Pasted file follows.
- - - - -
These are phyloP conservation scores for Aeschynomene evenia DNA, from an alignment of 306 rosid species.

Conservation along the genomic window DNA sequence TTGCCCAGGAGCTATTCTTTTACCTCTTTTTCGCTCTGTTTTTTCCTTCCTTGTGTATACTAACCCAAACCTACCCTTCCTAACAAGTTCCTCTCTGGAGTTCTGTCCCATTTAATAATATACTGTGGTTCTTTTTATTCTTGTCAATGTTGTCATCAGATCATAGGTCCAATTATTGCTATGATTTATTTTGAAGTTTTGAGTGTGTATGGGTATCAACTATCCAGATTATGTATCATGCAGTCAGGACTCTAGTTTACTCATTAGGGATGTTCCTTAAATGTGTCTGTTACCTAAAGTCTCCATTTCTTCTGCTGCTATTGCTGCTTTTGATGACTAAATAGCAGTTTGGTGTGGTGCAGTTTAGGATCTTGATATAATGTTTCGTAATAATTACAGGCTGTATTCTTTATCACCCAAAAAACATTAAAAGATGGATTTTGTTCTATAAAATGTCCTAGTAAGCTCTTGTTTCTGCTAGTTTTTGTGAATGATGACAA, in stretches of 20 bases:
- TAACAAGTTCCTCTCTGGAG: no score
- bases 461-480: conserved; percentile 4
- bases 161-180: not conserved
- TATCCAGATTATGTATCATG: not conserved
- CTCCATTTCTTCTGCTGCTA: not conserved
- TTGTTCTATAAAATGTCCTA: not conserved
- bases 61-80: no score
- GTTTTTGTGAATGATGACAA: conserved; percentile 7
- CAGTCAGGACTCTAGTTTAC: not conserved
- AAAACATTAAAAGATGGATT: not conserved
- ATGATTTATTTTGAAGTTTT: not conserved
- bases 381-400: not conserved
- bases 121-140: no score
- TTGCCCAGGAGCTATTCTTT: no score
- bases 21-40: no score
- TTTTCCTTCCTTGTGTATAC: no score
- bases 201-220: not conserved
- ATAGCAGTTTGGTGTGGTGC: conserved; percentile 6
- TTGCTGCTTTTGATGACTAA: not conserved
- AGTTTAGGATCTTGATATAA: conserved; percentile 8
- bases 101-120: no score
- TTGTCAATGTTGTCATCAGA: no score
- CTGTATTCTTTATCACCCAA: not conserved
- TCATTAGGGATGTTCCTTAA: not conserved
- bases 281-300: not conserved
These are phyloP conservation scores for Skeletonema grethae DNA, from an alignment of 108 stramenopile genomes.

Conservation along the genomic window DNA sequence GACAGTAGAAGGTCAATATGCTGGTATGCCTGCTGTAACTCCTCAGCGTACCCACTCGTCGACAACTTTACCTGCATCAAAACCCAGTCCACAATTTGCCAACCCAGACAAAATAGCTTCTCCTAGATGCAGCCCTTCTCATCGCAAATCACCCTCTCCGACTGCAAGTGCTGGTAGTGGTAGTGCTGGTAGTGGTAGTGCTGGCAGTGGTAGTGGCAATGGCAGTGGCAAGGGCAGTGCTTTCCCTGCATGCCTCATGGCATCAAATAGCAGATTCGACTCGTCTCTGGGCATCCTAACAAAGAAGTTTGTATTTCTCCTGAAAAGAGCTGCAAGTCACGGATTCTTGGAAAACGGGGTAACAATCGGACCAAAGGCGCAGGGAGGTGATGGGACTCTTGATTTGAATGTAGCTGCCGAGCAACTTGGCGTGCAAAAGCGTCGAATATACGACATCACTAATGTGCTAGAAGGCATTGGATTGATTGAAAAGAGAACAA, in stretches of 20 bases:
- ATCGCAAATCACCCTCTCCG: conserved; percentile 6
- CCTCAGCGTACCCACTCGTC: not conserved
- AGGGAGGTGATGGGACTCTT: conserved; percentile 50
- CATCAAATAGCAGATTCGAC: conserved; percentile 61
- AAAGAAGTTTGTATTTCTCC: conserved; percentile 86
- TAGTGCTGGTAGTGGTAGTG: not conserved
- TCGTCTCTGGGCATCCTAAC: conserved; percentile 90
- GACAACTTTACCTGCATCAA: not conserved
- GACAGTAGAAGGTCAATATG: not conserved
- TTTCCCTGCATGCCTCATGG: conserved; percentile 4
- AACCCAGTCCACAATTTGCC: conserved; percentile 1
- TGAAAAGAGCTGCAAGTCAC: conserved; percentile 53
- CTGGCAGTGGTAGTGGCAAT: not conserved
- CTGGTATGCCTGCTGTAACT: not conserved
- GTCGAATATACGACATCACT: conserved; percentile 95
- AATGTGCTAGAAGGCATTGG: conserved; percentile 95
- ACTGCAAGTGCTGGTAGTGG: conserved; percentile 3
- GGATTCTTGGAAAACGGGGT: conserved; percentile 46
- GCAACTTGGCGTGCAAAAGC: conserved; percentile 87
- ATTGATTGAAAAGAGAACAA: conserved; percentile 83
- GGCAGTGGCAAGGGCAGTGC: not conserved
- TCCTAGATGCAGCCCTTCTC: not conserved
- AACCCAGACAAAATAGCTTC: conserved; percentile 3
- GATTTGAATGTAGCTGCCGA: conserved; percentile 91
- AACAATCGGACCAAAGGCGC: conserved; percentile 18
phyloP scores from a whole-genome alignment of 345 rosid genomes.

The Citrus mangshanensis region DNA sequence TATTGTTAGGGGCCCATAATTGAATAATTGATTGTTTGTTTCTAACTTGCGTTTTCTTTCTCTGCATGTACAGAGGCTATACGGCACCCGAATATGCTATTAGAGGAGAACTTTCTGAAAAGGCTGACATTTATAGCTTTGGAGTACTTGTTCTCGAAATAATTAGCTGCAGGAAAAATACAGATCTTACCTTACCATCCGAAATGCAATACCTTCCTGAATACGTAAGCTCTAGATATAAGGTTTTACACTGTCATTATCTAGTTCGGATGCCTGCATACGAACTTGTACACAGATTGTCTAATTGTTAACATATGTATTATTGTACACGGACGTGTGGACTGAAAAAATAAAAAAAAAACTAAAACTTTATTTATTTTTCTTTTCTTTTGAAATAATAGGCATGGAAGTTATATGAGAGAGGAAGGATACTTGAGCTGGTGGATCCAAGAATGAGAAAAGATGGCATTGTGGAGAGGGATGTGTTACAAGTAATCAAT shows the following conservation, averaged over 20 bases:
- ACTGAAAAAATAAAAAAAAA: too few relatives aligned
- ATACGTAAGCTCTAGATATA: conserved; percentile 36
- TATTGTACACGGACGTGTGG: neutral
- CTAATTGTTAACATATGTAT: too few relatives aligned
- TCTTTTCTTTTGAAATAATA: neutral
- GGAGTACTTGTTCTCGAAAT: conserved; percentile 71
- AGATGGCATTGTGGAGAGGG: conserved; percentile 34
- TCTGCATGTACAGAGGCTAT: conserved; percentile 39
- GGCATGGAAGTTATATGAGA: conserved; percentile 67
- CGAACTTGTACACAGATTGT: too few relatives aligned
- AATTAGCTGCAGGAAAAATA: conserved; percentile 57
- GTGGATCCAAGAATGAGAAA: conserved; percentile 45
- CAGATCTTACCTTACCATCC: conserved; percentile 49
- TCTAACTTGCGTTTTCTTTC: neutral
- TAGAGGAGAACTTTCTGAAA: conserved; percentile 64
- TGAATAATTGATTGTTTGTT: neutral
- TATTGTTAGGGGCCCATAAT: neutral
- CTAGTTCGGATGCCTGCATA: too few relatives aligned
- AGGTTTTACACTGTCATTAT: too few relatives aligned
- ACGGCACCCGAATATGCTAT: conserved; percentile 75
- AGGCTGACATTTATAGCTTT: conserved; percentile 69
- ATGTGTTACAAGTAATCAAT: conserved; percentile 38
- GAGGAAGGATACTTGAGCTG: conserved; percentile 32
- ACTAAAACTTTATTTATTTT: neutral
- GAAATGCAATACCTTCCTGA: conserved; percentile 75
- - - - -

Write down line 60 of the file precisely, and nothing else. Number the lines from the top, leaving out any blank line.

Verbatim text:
- CTAATTGTTAACATATGTAT: too few relatives aligned